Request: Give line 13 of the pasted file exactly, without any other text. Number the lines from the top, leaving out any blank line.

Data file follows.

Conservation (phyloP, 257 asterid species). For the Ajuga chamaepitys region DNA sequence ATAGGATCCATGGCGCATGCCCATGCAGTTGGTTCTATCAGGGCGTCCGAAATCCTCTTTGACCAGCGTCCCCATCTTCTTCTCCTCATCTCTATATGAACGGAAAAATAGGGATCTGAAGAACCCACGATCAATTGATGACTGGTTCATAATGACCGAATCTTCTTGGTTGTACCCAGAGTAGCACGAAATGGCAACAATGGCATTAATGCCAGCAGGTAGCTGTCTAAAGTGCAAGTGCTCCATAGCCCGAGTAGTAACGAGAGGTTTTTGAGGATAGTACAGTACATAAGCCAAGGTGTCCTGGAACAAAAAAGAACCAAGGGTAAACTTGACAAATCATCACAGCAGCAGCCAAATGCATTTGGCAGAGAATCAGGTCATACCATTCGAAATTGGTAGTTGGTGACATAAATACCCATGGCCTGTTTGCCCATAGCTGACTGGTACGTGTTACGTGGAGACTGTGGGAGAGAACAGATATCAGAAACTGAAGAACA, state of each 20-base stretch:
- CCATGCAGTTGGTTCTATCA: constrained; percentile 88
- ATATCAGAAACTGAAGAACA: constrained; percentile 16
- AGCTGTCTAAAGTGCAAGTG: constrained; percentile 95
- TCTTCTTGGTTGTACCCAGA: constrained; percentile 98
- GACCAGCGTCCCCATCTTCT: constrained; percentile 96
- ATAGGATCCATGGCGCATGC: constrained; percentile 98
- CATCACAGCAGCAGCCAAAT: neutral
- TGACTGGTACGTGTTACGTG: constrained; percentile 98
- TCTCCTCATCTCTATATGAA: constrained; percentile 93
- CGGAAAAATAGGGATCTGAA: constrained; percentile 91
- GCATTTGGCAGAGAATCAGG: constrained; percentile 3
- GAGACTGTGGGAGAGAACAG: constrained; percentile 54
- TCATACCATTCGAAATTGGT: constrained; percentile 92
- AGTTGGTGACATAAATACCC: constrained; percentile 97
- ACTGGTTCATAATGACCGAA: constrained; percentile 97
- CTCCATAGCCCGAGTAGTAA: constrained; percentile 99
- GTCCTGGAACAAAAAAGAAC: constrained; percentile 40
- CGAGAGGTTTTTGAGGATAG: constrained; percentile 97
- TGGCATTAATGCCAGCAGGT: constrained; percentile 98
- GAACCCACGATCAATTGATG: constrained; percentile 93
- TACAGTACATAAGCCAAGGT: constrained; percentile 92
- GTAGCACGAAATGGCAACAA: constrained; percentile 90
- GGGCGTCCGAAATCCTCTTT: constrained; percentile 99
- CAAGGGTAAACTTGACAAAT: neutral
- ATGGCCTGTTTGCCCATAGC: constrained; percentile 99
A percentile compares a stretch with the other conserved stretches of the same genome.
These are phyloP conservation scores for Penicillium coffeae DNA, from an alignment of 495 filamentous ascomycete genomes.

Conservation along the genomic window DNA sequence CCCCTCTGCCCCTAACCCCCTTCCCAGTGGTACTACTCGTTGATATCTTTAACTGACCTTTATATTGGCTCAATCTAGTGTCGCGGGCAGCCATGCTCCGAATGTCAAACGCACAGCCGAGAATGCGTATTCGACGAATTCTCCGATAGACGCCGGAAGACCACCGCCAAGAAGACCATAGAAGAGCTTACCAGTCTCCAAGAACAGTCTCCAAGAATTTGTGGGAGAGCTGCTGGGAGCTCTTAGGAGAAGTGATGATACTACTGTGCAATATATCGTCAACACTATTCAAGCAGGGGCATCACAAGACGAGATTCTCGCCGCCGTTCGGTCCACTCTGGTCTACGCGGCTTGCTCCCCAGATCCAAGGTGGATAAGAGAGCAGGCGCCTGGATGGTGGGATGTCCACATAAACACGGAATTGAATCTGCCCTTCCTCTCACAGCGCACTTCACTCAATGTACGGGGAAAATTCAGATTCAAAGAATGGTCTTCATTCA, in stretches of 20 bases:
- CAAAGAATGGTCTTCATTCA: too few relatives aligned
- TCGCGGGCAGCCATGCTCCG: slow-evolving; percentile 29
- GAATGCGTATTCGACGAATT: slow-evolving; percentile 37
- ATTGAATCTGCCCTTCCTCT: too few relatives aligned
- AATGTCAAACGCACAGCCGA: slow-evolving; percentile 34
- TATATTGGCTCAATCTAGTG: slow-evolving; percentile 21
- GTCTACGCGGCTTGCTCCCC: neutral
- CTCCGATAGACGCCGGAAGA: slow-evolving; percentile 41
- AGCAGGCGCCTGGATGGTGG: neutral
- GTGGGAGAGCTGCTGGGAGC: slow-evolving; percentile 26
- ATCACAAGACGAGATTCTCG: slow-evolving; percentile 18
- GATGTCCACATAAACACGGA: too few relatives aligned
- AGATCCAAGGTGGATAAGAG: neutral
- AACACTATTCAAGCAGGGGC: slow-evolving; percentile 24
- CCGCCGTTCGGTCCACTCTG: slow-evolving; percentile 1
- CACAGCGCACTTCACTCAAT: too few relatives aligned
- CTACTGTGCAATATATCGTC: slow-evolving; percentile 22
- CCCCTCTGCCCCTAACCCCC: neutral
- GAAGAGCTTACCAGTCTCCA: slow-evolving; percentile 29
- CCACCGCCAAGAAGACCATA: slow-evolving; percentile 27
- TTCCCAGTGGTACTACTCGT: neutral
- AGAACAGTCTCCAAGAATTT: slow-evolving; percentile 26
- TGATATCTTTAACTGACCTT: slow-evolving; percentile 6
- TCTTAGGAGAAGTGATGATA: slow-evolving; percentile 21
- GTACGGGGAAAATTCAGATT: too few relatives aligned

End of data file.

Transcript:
- GAGACTGTGGGAGAGAACAG: constrained; percentile 54